LONDON, England (CNN) -- Britain feared that it would have been overwhelmed in the event of a Soviet attack because of the depleted state of its armed forces, according to secret files made public on Tuesday.
U.S. President Jimmy Carter watches UK PM James Callaghan speak at a 1979 meeting in Guadeloupe.
Papers released by the National Archives, under the 30-year rule, reveal that Royal Air Force fighter jets only had sufficient ammunition for two days of combat and the Royal Navy would fail to defend the country from Russian submarines.
The army would have been too over-stretched to cope with a widescale campaign of sabotage and subversion by Soviet special forces, the papers show.
Prime Minister James Callaghan called the situation a "scandal" when he discovered the scale of the problem and demanded resignations among the military.
"Heaven help us if there is a war!" he scrawled on one note. But ministers could do little until the Tornado fighter plane became available in the mid-1980s along with other military hardware.
The problem became clear when senior intelligence officers warned in late 1977 that, in the event of a conventional war, the Russians could unleash up to 200 bombers and 18 submarines against the UK.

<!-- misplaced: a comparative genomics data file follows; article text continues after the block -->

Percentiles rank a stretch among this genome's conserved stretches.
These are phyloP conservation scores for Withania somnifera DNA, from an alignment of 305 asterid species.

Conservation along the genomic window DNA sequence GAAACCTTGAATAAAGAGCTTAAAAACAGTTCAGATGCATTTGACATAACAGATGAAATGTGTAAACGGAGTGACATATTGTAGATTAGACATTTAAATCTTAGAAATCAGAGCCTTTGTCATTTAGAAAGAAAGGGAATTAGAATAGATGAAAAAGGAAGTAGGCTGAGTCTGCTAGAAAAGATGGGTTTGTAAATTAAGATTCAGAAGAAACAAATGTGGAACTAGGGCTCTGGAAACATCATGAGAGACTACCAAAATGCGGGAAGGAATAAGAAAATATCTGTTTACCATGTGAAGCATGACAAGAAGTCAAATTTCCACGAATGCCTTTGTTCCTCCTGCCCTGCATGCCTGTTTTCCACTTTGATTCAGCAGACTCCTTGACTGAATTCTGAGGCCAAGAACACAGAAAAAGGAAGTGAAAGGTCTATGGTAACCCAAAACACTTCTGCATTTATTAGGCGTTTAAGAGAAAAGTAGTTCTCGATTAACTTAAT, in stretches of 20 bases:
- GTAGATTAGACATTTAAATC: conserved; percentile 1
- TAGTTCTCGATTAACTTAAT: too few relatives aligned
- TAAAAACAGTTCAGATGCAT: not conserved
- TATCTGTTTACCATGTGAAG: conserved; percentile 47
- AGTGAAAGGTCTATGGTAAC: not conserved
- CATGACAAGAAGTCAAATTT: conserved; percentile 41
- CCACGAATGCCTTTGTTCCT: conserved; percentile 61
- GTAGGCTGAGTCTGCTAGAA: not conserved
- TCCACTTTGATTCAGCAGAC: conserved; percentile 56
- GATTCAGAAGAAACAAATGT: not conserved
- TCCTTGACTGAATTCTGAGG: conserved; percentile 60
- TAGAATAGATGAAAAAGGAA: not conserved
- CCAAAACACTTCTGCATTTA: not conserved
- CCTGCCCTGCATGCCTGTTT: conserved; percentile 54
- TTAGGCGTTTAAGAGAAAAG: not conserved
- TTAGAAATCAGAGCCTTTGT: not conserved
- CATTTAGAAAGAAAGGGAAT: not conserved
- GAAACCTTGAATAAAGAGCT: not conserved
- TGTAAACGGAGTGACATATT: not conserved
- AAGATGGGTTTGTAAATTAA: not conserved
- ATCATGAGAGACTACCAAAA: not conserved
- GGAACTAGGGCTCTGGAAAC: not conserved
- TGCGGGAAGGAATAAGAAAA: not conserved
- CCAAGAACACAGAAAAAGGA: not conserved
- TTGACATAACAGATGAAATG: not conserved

The assessment of the Joint Chiefs of Staff was that British forces would be unable to cope.
"UK forces cannot match the threat postulated by the JIC assessment," the chiefs noted in January 1978 in a document marked Top Secret UK Eyes Alpha.
"Air defenses would be outweighed because aircraft would be outnumbered and stocks of air defense munitions would sustain operations for only two or three days.
"Maritime forces need better anti-submarine weapons, and face a massive threat from submarine and air-launched missiles and also from mines; the most serious deficiency is in numbers.
"The army in the UK would, until mobilization is complete, have insufficient forces to meet its commitments; after mobilization of the reserves, a process taking between 15-20 days, the Army would be able to counter the currently assessed Soviet land threat during the initial stages of the war but, lacking supporting arms and logistic support, it would be inadequate to deal with any more significant threat, including sabotage or subversion on a wide scale."